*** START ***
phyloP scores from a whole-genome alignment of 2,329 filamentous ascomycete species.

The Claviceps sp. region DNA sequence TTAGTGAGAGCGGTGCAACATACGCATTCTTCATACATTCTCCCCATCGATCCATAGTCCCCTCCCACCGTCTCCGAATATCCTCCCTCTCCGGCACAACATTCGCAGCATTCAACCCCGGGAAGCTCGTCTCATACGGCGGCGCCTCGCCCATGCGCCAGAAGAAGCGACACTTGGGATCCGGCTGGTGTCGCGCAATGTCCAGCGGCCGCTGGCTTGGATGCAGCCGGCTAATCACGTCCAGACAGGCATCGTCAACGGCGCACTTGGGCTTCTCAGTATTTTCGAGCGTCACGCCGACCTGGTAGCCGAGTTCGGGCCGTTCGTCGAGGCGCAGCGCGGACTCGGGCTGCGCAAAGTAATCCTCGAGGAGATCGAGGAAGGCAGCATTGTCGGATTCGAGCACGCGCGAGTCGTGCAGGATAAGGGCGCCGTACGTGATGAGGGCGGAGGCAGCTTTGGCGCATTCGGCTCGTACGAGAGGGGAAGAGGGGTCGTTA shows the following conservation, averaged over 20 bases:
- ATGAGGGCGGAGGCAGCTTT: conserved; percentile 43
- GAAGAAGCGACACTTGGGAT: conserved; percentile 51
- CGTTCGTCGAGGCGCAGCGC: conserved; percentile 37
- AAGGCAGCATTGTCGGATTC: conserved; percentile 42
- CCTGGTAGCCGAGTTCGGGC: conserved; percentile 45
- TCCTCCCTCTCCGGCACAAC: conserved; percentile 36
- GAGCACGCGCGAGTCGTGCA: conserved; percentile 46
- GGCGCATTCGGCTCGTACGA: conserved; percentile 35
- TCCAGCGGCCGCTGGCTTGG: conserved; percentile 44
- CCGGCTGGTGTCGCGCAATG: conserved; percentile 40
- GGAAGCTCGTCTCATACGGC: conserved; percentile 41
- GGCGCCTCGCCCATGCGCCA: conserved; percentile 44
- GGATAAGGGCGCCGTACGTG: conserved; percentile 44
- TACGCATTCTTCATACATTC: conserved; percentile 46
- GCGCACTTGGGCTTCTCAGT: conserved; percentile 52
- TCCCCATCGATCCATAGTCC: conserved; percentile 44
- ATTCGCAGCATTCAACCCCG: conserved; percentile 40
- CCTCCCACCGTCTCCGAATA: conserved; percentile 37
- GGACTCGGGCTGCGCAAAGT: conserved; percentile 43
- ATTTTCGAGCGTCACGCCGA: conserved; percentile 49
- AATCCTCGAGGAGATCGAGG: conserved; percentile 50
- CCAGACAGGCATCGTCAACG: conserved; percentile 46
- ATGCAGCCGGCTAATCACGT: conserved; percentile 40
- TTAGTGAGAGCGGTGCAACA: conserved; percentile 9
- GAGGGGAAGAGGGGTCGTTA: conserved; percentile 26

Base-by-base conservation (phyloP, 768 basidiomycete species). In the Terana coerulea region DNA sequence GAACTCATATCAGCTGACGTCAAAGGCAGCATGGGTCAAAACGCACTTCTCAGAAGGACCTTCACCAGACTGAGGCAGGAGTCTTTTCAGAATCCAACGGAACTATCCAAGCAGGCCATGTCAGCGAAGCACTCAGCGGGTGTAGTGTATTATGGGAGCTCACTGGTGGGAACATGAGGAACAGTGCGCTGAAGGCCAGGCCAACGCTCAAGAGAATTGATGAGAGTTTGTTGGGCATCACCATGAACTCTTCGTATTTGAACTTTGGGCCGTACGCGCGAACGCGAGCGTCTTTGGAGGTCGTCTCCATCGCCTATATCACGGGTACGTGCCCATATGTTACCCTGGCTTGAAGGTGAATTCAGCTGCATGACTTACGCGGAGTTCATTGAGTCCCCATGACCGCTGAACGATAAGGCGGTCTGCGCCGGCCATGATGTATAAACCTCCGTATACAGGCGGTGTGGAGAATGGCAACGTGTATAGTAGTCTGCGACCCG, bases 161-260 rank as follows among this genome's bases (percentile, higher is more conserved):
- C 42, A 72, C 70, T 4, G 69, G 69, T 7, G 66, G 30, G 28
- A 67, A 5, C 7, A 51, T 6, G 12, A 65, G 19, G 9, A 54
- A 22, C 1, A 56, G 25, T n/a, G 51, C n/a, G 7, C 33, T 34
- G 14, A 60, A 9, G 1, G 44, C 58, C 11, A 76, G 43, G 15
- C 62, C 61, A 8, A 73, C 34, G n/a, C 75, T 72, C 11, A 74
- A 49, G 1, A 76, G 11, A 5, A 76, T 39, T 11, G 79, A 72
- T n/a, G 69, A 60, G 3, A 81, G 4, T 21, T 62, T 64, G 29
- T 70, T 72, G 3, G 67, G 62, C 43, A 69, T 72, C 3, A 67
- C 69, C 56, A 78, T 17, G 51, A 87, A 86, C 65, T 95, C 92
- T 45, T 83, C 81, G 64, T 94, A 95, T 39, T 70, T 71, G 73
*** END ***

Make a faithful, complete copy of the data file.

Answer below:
phyloP scores from a whole-genome alignment of 2,329 filamentous ascomycete species.

The Claviceps sp. region DNA sequence TTAGTGAGAGCGGTGCAACATACGCATTCTTCATACATTCTCCCCATCGATCCATAGTCCCCTCCCACCGTCTCCGAATATCCTCCCTCTCCGGCACAACATTCGCAGCATTCAACCCCGGGAAGCTCGTCTCATACGGCGGCGCCTCGCCCATGCGCCAGAAGAAGCGACACTTGGGATCCGGCTGGTGTCGCGCAATGTCCAGCGGCCGCTGGCTTGGATGCAGCCGGCTAATCACGTCCAGACAGGCATCGTCAACGGCGCACTTGGGCTTCTCAGTATTTTCGAGCGTCACGCCGACCTGGTAGCCGAGTTCGGGCCGTTCGTCGAGGCGCAGCGCGGACTCGGGCTGCGCAAAGTAATCCTCGAGGAGATCGAGGAAGGCAGCATTGTCGGATTCGAGCACGCGCGAGTCGTGCAGGATAAGGGCGCCGTACGTGATGAGGGCGGAGGCAGCTTTGGCGCATTCGGCTCGTACGAGAGGGGAAGAGGGGTCGTTA shows the following conservation, averaged over 20 bases:
- ATGAGGGCGGAGGCAGCTTT: conserved; percentile 43
- GAAGAAGCGACACTTGGGAT: conserved; percentile 51
- CGTTCGTCGAGGCGCAGCGC: conserved; percentile 37
- AAGGCAGCATTGTCGGATTC: conserved; percentile 42
- CCTGGTAGCCGAGTTCGGGC: conserved; percentile 45
- TCCTCCCTCTCCGGCACAAC: conserved; percentile 36
- GAGCACGCGCGAGTCGTGCA: conserved; percentile 46
- GGCGCATTCGGCTCGTACGA: conserved; percentile 35
- TCCAGCGGCCGCTGGCTTGG: conserved; percentile 44
- CCGGCTGGTGTCGCGCAATG: conserved; percentile 40
- GGAAGCTCGTCTCATACGGC: conserved; percentile 41
- GGCGCCTCGCCCATGCGCCA: conserved; percentile 44
- GGATAAGGGCGCCGTACGTG: conserved; percentile 44
- TACGCATTCTTCATACATTC: conserved; percentile 46
- GCGCACTTGGGCTTCTCAGT: conserved; percentile 52
- TCCCCATCGATCCATAGTCC: conserved; percentile 44
- ATTCGCAGCATTCAACCCCG: conserved; percentile 40
- CCTCCCACCGTCTCCGAATA: conserved; percentile 37
- GGACTCGGGCTGCGCAAAGT: conserved; percentile 43
- ATTTTCGAGCGTCACGCCGA: conserved; percentile 49
- AATCCTCGAGGAGATCGAGG: conserved; percentile 50
- CCAGACAGGCATCGTCAACG: conserved; percentile 46
- ATGCAGCCGGCTAATCACGT: conserved; percentile 40
- TTAGTGAGAGCGGTGCAACA: conserved; percentile 9
- GAGGGGAAGAGGGGTCGTTA: conserved; percentile 26

Base-by-base conservation (phyloP, 768 basidiomycete species). In the Terana coerulea region DNA sequence GAACTCATATCAGCTGACGTCAAAGGCAGCATGGGTCAAAACGCACTTCTCAGAAGGACCTTCACCAGACTGAGGCAGGAGTCTTTTCAGAATCCAACGGAACTATCCAAGCAGGCCATGTCAGCGAAGCACTCAGCGGGTGTAGTGTATTATGGGAGCTCACTGGTGGGAACATGAGGAACAGTGCGCTGAAGGCCAGGCCAACGCTCAAGAGAATTGATGAGAGTTTGTTGGGCATCACCATGAACTCTTCGTATTTGAACTTTGGGCCGTACGCGCGAACGCGAGCGTCTTTGGAGGTCGTCTCCATCGCCTATATCACGGGTACGTGCCCATATGTTACCCTGGCTTGAAGGTGAATTCAGCTGCATGACTTACGCGGAGTTCATTGAGTCCCCATGACCGCTGAACGATAAGGCGGTCTGCGCCGGCCATGATGTATAAACCTCCGTATACAGGCGGTGTGGAGAATGGCAACGTGTATAGTAGTCTGCGACCCG, bases 161-260 rank as follows among this genome's bases (percentile, higher is more conserved):
- C 42, A 72, C 70, T 4, G 69, G 69, T 7, G 66, G 30, G 28
- A 67, A 5, C 7, A 51, T 6, G 12, A 65, G 19, G 9, A 54
- A 22, C 1, A 56, G 25, T n/a, G 51, C n/a, G 7, C 33, T 34
- G 14, A 60, A 9, G 1, G 44, C 58, C 11, A 76, G 43, G 15
- C 62, C 61, A 8, A 73, C 34, G n/a, C 75, T 72, C 11, A 74
- A 49, G 1, A 76, G 11, A 5, A 76, T 39, T 11, G 79, A 72
- T n/a, G 69, A 60, G 3, A 81, G 4, T 21, T 62, T 64, G 29
- T 70, T 72, G 3, G 67, G 62, C 43, A 69, T 72, C 3, A 67
- C 69, C 56, A 78, T 17, G 51, A 87, A 86, C 65, T 95, C 92
- T 45, T 83, C 81, G 64, T 94, A 95, T 39, T 70, T 71, G 73